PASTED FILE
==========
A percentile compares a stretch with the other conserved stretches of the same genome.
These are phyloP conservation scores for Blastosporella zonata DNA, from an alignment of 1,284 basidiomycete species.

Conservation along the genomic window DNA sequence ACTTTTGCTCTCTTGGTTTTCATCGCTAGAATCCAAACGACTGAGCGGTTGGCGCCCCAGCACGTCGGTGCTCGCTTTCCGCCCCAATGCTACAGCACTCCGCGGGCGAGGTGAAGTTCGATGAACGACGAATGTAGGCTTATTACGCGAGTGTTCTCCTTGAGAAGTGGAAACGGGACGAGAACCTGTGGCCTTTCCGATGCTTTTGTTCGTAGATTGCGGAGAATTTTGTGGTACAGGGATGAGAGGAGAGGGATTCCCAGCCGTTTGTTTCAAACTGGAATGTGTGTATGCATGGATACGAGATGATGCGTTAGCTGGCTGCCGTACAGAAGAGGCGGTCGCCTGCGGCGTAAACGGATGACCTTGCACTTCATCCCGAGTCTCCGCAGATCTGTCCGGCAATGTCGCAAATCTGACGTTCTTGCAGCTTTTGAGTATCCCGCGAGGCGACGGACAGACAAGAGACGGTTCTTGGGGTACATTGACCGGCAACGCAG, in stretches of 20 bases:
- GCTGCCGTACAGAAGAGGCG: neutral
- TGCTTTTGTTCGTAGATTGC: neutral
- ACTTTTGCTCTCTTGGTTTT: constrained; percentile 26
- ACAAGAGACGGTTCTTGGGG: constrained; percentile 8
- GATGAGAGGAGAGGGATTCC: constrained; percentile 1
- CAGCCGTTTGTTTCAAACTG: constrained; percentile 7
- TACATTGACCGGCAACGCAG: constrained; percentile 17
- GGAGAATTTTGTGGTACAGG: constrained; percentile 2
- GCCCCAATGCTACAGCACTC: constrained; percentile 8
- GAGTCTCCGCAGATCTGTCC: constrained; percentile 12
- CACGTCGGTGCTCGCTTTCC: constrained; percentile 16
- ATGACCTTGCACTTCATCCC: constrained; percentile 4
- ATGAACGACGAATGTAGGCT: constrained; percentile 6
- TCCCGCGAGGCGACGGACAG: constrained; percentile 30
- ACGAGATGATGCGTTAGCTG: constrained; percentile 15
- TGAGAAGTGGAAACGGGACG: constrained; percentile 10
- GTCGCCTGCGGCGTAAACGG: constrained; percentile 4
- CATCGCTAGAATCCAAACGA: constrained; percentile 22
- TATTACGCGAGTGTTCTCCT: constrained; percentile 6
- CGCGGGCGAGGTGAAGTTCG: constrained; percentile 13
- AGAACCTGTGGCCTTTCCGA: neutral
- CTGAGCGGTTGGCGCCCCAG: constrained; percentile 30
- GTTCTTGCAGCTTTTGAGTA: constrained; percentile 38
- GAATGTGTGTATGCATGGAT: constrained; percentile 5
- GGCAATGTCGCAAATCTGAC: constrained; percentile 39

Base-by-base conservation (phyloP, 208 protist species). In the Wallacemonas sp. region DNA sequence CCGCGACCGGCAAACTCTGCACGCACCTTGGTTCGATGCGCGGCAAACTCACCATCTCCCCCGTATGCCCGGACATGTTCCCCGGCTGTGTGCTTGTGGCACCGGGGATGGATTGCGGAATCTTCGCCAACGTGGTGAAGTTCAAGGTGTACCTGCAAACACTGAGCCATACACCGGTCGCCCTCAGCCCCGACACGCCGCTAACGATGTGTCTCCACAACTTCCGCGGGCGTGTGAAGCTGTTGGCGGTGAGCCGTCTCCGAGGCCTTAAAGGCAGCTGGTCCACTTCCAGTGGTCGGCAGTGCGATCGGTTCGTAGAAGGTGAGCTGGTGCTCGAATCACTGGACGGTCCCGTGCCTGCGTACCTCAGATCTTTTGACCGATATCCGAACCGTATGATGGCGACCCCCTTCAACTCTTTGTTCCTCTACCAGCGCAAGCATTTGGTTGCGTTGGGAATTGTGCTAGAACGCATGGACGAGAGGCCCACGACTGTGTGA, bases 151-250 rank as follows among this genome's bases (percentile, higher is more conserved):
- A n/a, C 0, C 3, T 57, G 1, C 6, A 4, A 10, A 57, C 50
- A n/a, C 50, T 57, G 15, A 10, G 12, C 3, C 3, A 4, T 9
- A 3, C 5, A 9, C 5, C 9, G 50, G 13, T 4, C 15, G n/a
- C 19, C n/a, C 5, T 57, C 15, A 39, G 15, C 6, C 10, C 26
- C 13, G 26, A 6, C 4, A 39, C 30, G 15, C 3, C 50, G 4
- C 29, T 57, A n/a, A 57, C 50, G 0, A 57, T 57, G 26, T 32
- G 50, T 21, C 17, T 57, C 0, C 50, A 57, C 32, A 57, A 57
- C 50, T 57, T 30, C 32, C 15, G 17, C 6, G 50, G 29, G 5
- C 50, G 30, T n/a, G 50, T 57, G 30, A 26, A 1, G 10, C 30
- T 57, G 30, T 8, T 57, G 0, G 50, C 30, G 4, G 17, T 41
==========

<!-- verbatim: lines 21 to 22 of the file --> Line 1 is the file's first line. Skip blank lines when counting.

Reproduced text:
- CATCGCTAGAATCCAAACGA: constrained; percentile 22
- TATTACGCGAGTGTTCTCCT: constrained; percentile 6